Towards the Creation of Strong Brand Image of Waqf Institutions

Towards the Creation of Strong Brand Image of Waqf Institutions

Shafiu Ibrahim Abdullahi
DOI: 10.4018/978-1-7998-1245-6.ch004
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Studies have been conducted focusing on the role of trust, integrity, and reputation on the image and reputations of Islamic charities. But, these are not the only challenges faced by contemporary Waqf. While the world outside the Waqf institutions has changed, Awqaf are stuck in centuries-old procedures and management practices. This must change for Awqaf to be up to the challenges of modern world. This work focuses on proposing a mechanism that explains how possible it is for Awqaf to improve their image given their unique features and environment. The process through which Waqf improves its relationship with stakeholders such as donors, beneficiaries, and government is as important as other aspects of Waqf operation that have been traditionally covered by scholars. The methodology followed for conducting this work is mainly literature review and critical analysis of the state of Waqf in the Muslim world. Thus, the work is a deductive analysis in Islamic economics and marketing, borrowing from Islamic and conventional fields of marketing and branding.
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“a new way of thinking is required to market Awqaf to the community globally and the generation of funds and better returns on investment both monetary and services. We believe by marketing the ‘Awqaf’ brand and making it a global household name everyone in society will benefit and we will deliver better services. Therefore, we propose that a few Awqaf organisations take on the task of creating a world brand of Awqaf and market it globally so that everyone benefits.” - Khaled Sukkarieh, Awqaf Australia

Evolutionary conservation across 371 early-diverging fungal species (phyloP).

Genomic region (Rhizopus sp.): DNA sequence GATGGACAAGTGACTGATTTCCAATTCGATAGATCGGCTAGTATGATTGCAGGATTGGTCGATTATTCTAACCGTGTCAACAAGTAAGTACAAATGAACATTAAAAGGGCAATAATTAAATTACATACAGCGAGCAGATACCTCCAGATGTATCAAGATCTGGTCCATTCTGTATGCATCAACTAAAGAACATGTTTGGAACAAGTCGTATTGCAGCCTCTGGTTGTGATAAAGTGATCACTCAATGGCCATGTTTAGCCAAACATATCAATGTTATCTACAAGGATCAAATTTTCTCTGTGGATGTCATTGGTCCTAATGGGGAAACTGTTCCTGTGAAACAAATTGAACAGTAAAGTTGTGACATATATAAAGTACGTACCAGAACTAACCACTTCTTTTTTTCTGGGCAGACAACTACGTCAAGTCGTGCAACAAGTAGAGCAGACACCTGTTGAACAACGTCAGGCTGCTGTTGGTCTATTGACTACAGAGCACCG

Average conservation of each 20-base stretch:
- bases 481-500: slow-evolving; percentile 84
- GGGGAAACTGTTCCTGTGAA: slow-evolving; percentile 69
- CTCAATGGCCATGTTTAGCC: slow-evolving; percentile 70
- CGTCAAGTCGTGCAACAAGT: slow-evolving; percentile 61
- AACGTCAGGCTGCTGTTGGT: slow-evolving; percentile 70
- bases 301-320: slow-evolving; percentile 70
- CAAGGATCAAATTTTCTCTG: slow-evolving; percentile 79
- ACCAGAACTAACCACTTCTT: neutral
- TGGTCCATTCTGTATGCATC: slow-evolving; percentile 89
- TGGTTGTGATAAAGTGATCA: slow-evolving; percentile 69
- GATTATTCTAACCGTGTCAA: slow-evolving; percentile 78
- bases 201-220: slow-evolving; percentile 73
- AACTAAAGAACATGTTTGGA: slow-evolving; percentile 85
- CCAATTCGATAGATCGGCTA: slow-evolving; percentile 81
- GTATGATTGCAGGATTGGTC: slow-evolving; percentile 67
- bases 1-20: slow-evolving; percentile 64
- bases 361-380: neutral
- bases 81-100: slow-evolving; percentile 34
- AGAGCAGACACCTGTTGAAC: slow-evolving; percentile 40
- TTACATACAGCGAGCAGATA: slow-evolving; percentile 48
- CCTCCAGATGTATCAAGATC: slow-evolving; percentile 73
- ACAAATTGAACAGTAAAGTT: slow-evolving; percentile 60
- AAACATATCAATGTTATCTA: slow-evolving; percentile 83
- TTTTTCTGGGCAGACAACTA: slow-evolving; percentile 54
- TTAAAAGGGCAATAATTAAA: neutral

In the past 50 years, there have been concerted efforts towards the development Islamic nations after independence from the clutch of colonialism. These movements cut across the fields of politics, community development, charitable causes and economics. Despite these efforts Muslim communities are still ravaged by the problems of poverty and absence of development. One tested instrument that has served the Islamic nations for centuries is Waqf and this explain why there are efforts today to rejuvenate the institution. Already, conferences, researches and government level committees have been employed towards the achievement of that objective. But despite these, Waqf is not yet back to it prime before it declines began some two centuries ago. Just like there is need to develop the physical structures of the Awqaf institutions, there is equally important need to develop the image of the institution. It is the aim of every institutional Waqf to become a trusted brand in the mind of the Muslim public. For credibility of nonprofit sectors like Waqf, good brand image will help boost confidence of the public in the sector. Marketing communication channels such as advertising play an important role in building this credibility. According to Hati and Idris (2014) organisation credibility has a direct effect on attitude towards advertising and brand attitude. The visual image of an organisation created by a particular charity play a role in determining how donors respond in contributing to the work of that charity, to some extent more than the socioeconomic and religious factors in the external environment (Hati & Idris, 2014). Advertising play an important role in building brand, whether it is for profit oriented enterprises or nonprofit organisations like charities. Conventional advertising has been accused of spreading miss information, exploitation, wastage and creation of consumerist society. But, unlike conventional advertising, Islamic advertising is ethically motivated, it focuses on education and enlightenment, passing useful information to the public (Abdullahi, 2017). Ogilvy Noor defined Islamic branding as “branding that’s empathetic to sharia values, in order to appeal to the Muslim consumer, ranging from basic sharia friendliness to full sharia compliance in all aspects of a brand’s identity, behaviour and communications”. According to study by Kashif, Fernando, Samad, Thurasamy (2018) donor perceived brand association, brand awareness and brand loyalty is strongly associated with perceived brand equity of charity brands. Awqaf cannot afford to be seen as unaccountable and poorly manage. To some extent there is poor trust on the part of the Muslim public on Islamic charities. For example, in Nigeria lack of trust on some zakah collection institutions led Zakah payers to adopt the strategy of ‘individual level’ Zakah disbursement to the needy (Abdullahi, 2019). Study such as by Abdul Shukor, Johari, Abd Wahab, Zulkefli, Ahmad, Alias, Abdul Rahman, Orip, Ibrahim and Abu-Hussin (2018) has found that integrity and reputation of Awqaf institutions have direct impact on endowers’ trust on Awqaf institution, which consequently lead to endowers’ intention to endow cash Waqf.

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